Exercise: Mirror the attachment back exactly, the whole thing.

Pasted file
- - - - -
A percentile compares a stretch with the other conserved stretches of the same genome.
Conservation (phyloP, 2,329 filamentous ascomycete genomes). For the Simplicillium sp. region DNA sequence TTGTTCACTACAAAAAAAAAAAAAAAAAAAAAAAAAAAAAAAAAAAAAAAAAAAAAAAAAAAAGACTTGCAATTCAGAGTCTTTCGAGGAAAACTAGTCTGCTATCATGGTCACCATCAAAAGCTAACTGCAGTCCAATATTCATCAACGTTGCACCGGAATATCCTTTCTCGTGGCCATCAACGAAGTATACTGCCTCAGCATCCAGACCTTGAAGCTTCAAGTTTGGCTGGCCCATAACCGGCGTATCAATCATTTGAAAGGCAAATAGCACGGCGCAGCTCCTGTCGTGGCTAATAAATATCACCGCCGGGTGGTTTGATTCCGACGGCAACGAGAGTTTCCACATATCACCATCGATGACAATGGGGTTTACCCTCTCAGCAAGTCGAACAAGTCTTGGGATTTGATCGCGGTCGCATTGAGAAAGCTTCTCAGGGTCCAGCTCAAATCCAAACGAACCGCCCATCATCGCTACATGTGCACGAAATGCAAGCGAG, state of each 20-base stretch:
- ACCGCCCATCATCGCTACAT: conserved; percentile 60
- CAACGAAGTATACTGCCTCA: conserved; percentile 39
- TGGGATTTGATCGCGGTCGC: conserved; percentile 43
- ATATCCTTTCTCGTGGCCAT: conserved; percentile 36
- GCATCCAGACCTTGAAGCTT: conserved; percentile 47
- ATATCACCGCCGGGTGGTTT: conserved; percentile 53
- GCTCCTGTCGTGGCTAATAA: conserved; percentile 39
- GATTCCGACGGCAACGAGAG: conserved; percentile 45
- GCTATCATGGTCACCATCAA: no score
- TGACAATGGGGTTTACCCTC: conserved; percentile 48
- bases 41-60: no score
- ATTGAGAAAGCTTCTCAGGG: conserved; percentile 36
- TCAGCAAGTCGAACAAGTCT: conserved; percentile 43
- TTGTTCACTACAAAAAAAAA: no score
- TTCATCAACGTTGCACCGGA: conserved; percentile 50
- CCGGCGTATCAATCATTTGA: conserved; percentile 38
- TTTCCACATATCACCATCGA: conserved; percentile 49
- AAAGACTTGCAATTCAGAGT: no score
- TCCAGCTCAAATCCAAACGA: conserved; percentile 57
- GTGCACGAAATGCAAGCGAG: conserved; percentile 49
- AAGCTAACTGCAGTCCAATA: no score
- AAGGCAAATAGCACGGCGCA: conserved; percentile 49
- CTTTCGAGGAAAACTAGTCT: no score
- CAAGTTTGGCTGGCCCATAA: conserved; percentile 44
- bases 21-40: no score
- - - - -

A percentile compares a stretch with the other conserved stretches of the same genome.
Conservation (phyloP, 2,329 filamentous ascomycete genomes). For the Simplicillium sp. region DNA sequence TTGTTCACTACAAAAAAAAAAAAAAAAAAAAAAAAAAAAAAAAAAAAAAAAAAAAAAAAAAAAGACTTGCAATTCAGAGTCTTTCGAGGAAAACTAGTCTGCTATCATGGTCACCATCAAAAGCTAACTGCAGTCCAATATTCATCAACGTTGCACCGGAATATCCTTTCTCGTGGCCATCAACGAAGTATACTGCCTCAGCATCCAGACCTTGAAGCTTCAAGTTTGGCTGGCCCATAACCGGCGTATCAATCATTTGAAAGGCAAATAGCACGGCGCAGCTCCTGTCGTGGCTAATAAATATCACCGCCGGGTGGTTTGATTCCGACGGCAACGAGAGTTTCCACATATCACCATCGATGACAATGGGGTTTACCCTCTCAGCAAGTCGAACAAGTCTTGGGATTTGATCGCGGTCGCATTGAGAAAGCTTCTCAGGGTCCAGCTCAAATCCAAACGAACCGCCCATCATCGCTACATGTGCACGAAATGCAAGCGAG, state of each 20-base stretch:
- ACCGCCCATCATCGCTACAT: conserved; percentile 60
- CAACGAAGTATACTGCCTCA: conserved; percentile 39
- TGGGATTTGATCGCGGTCGC: conserved; percentile 43
- ATATCCTTTCTCGTGGCCAT: conserved; percentile 36
- GCATCCAGACCTTGAAGCTT: conserved; percentile 47
- ATATCACCGCCGGGTGGTTT: conserved; percentile 53
- GCTCCTGTCGTGGCTAATAA: conserved; percentile 39
- GATTCCGACGGCAACGAGAG: conserved; percentile 45
- GCTATCATGGTCACCATCAA: no score
- TGACAATGGGGTTTACCCTC: conserved; percentile 48
- bases 41-60: no score
- ATTGAGAAAGCTTCTCAGGG: conserved; percentile 36
- TCAGCAAGTCGAACAAGTCT: conserved; percentile 43
- TTGTTCACTACAAAAAAAAA: no score
- TTCATCAACGTTGCACCGGA: conserved; percentile 50
- CCGGCGTATCAATCATTTGA: conserved; percentile 38
- TTTCCACATATCACCATCGA: conserved; percentile 49
- AAAGACTTGCAATTCAGAGT: no score
- TCCAGCTCAAATCCAAACGA: conserved; percentile 57
- GTGCACGAAATGCAAGCGAG: conserved; percentile 49
- AAGCTAACTGCAGTCCAATA: no score
- AAGGCAAATAGCACGGCGCA: conserved; percentile 49
- CTTTCGAGGAAAACTAGTCT: no score
- CAAGTTTGGCTGGCCCATAA: conserved; percentile 44
- bases 21-40: no score